Black Capital: Harlem in the 1920s
This exhibition celebrates the rich and diverse culture of Harlem, New York. In the 1920s and 1930s, Harlem became a symbol of the African American struggle for civil and economic equality while emerging as a flourishing center of black culture, art and music. The vitality of the cultural, social and political activity of this notable place and time in American history forever altered the encounters of black and white New Yorkers and had far-reaching effects on American society as a whole.
Artifacts, Photographs and More
Historic photographs, archival material, audio and visual components, artifacts and other items portray the twentieth century experiences of black Americans as symbolized by the rich and diverse culture of Harlem in the 1920s.
In Harlem a number of established institutions and arising organizations, including "The Black Church", “The Universal Negro Improvement Association,” and “The National Association for the Advancement of Colored People” (NAACP), worked diligently to foster better living conditions and opportunities for Harlemites.
Music and Culture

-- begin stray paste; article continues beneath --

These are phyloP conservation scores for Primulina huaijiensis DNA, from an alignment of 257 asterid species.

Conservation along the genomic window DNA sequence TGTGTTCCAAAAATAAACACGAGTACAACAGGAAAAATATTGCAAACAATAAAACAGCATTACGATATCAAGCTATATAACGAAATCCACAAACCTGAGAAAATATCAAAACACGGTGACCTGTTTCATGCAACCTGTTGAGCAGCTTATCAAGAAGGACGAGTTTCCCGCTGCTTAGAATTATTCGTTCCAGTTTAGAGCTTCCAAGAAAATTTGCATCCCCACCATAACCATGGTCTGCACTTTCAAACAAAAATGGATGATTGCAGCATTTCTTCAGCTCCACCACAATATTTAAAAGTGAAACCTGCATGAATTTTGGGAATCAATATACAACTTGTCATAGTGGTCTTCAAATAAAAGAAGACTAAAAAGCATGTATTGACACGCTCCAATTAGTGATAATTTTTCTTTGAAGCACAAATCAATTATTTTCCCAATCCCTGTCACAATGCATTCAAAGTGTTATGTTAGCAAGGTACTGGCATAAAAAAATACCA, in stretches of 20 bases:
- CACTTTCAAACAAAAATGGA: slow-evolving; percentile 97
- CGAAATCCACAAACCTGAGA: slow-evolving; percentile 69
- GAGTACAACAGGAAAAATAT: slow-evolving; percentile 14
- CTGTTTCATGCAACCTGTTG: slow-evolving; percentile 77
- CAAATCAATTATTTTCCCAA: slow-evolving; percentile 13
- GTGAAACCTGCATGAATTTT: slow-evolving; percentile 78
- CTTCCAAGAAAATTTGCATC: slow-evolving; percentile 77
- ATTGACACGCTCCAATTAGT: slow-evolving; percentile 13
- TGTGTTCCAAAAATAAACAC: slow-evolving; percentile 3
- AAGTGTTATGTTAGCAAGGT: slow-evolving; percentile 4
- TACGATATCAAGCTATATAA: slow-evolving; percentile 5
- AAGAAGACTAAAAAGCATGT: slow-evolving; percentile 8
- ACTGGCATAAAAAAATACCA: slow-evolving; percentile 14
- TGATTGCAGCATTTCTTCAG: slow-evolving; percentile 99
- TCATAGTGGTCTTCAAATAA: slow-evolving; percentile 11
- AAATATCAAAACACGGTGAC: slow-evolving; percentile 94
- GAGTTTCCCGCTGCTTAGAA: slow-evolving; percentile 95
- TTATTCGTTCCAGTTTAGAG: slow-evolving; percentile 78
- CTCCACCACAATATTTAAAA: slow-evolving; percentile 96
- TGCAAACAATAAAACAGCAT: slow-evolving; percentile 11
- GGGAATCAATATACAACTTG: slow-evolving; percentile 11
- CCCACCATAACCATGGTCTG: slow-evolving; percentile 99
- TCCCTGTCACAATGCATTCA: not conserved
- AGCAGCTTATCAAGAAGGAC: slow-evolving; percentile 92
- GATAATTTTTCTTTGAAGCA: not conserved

Via literature, poetry, music and musicals, African American culture spread into the mainstream. Despite much poverty in the lives of many Harlemites, dozens found steady work in various professions in the arts. Harlem also became a highly popular nightclub and entertainment mecca for residents in and outside the burgeoning city.
Fun Facts: Did you know?!
- Located north of Central Park, Harlem was originally settled by the Dutch in 1658 and remained farmland for over 200 years.
- The African American population in Harlem grew over 40% between 1910 and 1930—from 50,000 to over 200,000.
- The Cotton Club, the most famous nightspot in Harlem from 1923 to 1935, was originally a “Whites-only” venue. However, it provided a venue for upcoming African American jazz musicians and artists to share their talents with new audiences.